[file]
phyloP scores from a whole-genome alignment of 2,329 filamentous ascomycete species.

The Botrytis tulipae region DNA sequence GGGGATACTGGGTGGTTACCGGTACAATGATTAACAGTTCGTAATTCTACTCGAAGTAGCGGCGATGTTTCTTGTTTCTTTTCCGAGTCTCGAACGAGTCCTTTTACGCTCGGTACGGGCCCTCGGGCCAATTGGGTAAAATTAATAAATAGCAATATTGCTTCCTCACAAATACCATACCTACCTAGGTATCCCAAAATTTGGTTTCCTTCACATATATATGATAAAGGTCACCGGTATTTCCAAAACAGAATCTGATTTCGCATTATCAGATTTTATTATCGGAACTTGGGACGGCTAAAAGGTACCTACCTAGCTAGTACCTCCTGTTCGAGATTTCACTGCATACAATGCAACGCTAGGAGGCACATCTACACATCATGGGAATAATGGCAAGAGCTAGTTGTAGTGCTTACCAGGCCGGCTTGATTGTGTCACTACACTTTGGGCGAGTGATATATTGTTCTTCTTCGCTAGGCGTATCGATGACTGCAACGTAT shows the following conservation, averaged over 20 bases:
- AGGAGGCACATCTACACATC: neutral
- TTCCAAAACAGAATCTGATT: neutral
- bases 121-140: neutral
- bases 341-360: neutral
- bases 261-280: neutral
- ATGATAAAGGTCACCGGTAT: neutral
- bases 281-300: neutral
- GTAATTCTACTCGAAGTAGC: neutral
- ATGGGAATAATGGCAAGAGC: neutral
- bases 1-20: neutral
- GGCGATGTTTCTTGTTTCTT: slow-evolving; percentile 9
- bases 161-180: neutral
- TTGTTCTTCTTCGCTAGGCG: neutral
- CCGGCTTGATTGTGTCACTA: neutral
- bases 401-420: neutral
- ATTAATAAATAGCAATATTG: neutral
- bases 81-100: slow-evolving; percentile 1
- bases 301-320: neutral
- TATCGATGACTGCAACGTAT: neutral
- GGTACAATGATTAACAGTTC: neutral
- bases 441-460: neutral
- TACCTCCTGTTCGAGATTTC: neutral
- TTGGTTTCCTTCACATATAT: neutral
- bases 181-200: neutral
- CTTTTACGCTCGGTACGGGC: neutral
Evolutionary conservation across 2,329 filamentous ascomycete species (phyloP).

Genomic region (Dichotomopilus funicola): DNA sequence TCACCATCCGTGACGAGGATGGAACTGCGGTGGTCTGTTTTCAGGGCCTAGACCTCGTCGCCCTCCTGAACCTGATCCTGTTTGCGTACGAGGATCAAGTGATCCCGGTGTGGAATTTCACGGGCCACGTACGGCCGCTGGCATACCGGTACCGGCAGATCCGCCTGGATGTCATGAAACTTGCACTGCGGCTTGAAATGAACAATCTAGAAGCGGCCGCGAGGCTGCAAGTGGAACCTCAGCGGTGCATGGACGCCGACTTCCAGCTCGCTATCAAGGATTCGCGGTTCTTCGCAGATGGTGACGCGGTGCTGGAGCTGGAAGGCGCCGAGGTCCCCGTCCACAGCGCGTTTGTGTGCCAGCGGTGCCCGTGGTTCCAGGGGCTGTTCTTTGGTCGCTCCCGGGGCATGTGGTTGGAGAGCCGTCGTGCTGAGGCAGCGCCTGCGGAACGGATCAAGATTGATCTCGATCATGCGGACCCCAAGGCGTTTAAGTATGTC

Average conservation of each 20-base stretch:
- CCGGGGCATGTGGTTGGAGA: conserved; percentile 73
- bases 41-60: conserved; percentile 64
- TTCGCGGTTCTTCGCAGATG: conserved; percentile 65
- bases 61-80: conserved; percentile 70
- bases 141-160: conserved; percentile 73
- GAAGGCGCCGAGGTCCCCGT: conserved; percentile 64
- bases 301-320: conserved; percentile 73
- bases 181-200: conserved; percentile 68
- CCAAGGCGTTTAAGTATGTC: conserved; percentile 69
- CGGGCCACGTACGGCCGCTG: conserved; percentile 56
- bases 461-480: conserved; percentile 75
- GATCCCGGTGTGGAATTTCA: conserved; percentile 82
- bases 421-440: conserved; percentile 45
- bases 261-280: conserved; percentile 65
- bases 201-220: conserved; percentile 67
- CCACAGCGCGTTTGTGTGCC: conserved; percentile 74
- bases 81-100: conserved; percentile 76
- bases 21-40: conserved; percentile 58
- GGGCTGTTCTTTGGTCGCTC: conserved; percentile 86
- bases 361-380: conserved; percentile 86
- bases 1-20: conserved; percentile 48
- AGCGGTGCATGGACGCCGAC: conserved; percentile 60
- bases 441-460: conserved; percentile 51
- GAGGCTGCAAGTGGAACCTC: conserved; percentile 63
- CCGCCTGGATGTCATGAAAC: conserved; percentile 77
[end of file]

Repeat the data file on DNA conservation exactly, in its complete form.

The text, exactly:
phyloP scores from a whole-genome alignment of 2,329 filamentous ascomycete species.

The Botrytis tulipae region DNA sequence GGGGATACTGGGTGGTTACCGGTACAATGATTAACAGTTCGTAATTCTACTCGAAGTAGCGGCGATGTTTCTTGTTTCTTTTCCGAGTCTCGAACGAGTCCTTTTACGCTCGGTACGGGCCCTCGGGCCAATTGGGTAAAATTAATAAATAGCAATATTGCTTCCTCACAAATACCATACCTACCTAGGTATCCCAAAATTTGGTTTCCTTCACATATATATGATAAAGGTCACCGGTATTTCCAAAACAGAATCTGATTTCGCATTATCAGATTTTATTATCGGAACTTGGGACGGCTAAAAGGTACCTACCTAGCTAGTACCTCCTGTTCGAGATTTCACTGCATACAATGCAACGCTAGGAGGCACATCTACACATCATGGGAATAATGGCAAGAGCTAGTTGTAGTGCTTACCAGGCCGGCTTGATTGTGTCACTACACTTTGGGCGAGTGATATATTGTTCTTCTTCGCTAGGCGTATCGATGACTGCAACGTAT shows the following conservation, averaged over 20 bases:
- AGGAGGCACATCTACACATC: neutral
- TTCCAAAACAGAATCTGATT: neutral
- bases 121-140: neutral
- bases 341-360: neutral
- bases 261-280: neutral
- ATGATAAAGGTCACCGGTAT: neutral
- bases 281-300: neutral
- GTAATTCTACTCGAAGTAGC: neutral
- ATGGGAATAATGGCAAGAGC: neutral
- bases 1-20: neutral
- GGCGATGTTTCTTGTTTCTT: slow-evolving; percentile 9
- bases 161-180: neutral
- TTGTTCTTCTTCGCTAGGCG: neutral
- CCGGCTTGATTGTGTCACTA: neutral
- bases 401-420: neutral
- ATTAATAAATAGCAATATTG: neutral
- bases 81-100: slow-evolving; percentile 1
- bases 301-320: neutral
- TATCGATGACTGCAACGTAT: neutral
- GGTACAATGATTAACAGTTC: neutral
- bases 441-460: neutral
- TACCTCCTGTTCGAGATTTC: neutral
- TTGGTTTCCTTCACATATAT: neutral
- bases 181-200: neutral
- CTTTTACGCTCGGTACGGGC: neutral
Evolutionary conservation across 2,329 filamentous ascomycete species (phyloP).

Genomic region (Dichotomopilus funicola): DNA sequence TCACCATCCGTGACGAGGATGGAACTGCGGTGGTCTGTTTTCAGGGCCTAGACCTCGTCGCCCTCCTGAACCTGATCCTGTTTGCGTACGAGGATCAAGTGATCCCGGTGTGGAATTTCACGGGCCACGTACGGCCGCTGGCATACCGGTACCGGCAGATCCGCCTGGATGTCATGAAACTTGCACTGCGGCTTGAAATGAACAATCTAGAAGCGGCCGCGAGGCTGCAAGTGGAACCTCAGCGGTGCATGGACGCCGACTTCCAGCTCGCTATCAAGGATTCGCGGTTCTTCGCAGATGGTGACGCGGTGCTGGAGCTGGAAGGCGCCGAGGTCCCCGTCCACAGCGCGTTTGTGTGCCAGCGGTGCCCGTGGTTCCAGGGGCTGTTCTTTGGTCGCTCCCGGGGCATGTGGTTGGAGAGCCGTCGTGCTGAGGCAGCGCCTGCGGAACGGATCAAGATTGATCTCGATCATGCGGACCCCAAGGCGTTTAAGTATGTC

Average conservation of each 20-base stretch:
- CCGGGGCATGTGGTTGGAGA: conserved; percentile 73
- bases 41-60: conserved; percentile 64
- TTCGCGGTTCTTCGCAGATG: conserved; percentile 65
- bases 61-80: conserved; percentile 70
- bases 141-160: conserved; percentile 73
- GAAGGCGCCGAGGTCCCCGT: conserved; percentile 64
- bases 301-320: conserved; percentile 73
- bases 181-200: conserved; percentile 68
- CCAAGGCGTTTAAGTATGTC: conserved; percentile 69
- CGGGCCACGTACGGCCGCTG: conserved; percentile 56
- bases 461-480: conserved; percentile 75
- GATCCCGGTGTGGAATTTCA: conserved; percentile 82
- bases 421-440: conserved; percentile 45
- bases 261-280: conserved; percentile 65
- bases 201-220: conserved; percentile 67
- CCACAGCGCGTTTGTGTGCC: conserved; percentile 74
- bases 81-100: conserved; percentile 76
- bases 21-40: conserved; percentile 58
- GGGCTGTTCTTTGGTCGCTC: conserved; percentile 86
- bases 361-380: conserved; percentile 86
- bases 1-20: conserved; percentile 48
- AGCGGTGCATGGACGCCGAC: conserved; percentile 60
- bases 441-460: conserved; percentile 51
- GAGGCTGCAAGTGGAACCTC: conserved; percentile 63
- CCGCCTGGATGTCATGAAAC: conserved; percentile 77